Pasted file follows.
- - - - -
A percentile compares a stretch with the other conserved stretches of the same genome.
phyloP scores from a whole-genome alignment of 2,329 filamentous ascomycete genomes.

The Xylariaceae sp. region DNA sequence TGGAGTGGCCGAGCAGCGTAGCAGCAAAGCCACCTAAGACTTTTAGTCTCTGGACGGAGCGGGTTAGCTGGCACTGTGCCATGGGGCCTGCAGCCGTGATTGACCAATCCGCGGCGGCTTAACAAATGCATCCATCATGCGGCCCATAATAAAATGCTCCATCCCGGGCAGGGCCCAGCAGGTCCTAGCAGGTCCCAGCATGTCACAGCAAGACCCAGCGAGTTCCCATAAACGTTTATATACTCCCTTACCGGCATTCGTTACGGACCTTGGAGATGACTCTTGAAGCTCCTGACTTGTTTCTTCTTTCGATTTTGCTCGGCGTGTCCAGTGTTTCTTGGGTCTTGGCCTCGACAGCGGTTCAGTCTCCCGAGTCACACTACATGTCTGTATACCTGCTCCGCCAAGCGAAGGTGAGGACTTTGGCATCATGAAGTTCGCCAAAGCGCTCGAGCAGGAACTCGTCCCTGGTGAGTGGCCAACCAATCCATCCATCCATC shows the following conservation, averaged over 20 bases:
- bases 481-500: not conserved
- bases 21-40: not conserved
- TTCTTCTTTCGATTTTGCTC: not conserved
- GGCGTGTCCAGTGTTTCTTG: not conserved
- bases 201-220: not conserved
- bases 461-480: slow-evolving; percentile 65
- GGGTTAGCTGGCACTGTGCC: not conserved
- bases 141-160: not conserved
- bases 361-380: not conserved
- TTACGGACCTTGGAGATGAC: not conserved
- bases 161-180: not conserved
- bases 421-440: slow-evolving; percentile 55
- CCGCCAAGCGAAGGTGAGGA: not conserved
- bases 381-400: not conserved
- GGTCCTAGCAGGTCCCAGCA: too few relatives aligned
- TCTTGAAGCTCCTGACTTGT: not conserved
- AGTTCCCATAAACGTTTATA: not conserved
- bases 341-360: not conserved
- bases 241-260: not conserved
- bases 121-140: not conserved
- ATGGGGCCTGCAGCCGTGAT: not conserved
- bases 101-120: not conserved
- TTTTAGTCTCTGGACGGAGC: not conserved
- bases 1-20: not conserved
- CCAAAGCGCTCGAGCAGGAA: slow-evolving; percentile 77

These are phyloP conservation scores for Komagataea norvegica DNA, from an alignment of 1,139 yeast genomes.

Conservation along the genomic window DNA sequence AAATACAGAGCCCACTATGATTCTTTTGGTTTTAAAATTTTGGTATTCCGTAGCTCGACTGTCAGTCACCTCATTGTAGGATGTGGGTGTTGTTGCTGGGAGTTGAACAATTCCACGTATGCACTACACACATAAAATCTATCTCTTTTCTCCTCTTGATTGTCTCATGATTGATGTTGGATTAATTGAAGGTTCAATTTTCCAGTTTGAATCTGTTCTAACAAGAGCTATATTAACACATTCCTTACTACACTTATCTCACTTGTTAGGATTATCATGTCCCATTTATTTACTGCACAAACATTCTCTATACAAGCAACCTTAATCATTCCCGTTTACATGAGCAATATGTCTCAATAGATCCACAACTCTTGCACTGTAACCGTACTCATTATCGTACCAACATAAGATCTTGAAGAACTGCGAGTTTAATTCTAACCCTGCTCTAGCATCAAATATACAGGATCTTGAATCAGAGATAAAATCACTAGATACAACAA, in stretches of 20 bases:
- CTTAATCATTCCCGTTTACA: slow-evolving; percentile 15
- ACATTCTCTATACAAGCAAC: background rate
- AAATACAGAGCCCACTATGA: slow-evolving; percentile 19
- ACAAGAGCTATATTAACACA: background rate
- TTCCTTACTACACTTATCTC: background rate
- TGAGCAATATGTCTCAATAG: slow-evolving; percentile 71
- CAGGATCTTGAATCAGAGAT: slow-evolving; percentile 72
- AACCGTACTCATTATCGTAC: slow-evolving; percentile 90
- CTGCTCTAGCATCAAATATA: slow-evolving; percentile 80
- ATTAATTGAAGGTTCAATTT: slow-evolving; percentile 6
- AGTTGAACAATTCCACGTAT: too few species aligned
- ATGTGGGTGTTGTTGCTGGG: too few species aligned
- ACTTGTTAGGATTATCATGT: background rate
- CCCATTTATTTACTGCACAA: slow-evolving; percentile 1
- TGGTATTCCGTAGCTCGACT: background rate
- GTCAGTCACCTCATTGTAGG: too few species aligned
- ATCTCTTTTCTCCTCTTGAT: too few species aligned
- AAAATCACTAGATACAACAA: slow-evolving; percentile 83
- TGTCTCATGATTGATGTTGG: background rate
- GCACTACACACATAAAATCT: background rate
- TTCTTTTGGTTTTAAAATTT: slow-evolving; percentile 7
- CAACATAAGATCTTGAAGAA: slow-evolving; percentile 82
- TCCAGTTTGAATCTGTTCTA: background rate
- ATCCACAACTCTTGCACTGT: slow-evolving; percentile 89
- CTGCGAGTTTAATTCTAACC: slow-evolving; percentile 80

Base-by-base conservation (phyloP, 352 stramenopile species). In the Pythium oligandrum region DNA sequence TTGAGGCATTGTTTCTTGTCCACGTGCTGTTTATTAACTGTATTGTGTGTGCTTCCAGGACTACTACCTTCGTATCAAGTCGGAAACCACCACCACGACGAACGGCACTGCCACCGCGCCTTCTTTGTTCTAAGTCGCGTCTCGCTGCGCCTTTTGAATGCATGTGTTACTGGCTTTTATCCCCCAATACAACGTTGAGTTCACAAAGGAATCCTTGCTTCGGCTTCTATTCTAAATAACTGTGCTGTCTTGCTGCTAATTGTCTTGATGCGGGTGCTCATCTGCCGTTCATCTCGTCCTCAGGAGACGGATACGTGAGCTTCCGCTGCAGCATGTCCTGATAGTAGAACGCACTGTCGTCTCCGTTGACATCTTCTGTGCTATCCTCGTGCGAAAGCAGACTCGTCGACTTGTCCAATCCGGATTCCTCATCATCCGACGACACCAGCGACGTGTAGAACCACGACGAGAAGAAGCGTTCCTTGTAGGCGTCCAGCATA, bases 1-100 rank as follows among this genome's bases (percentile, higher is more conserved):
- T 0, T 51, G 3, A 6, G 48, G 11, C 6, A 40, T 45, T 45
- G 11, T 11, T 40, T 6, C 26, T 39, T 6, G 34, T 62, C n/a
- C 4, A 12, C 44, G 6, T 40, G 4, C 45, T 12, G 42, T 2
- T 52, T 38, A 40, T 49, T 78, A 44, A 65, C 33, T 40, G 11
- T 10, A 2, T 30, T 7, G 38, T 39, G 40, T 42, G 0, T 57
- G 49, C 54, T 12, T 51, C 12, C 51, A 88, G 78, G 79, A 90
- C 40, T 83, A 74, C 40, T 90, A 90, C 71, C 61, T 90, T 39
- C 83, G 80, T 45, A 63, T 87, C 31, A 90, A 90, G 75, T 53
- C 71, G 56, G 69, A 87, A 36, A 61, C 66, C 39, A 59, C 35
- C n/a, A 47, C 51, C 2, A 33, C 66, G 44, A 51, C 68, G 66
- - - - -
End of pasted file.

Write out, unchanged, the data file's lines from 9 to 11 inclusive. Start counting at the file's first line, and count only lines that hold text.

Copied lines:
- bases 461-480: slow-evolving; percentile 65
- GGGTTAGCTGGCACTGTGCC: not conserved
- bases 141-160: not conserved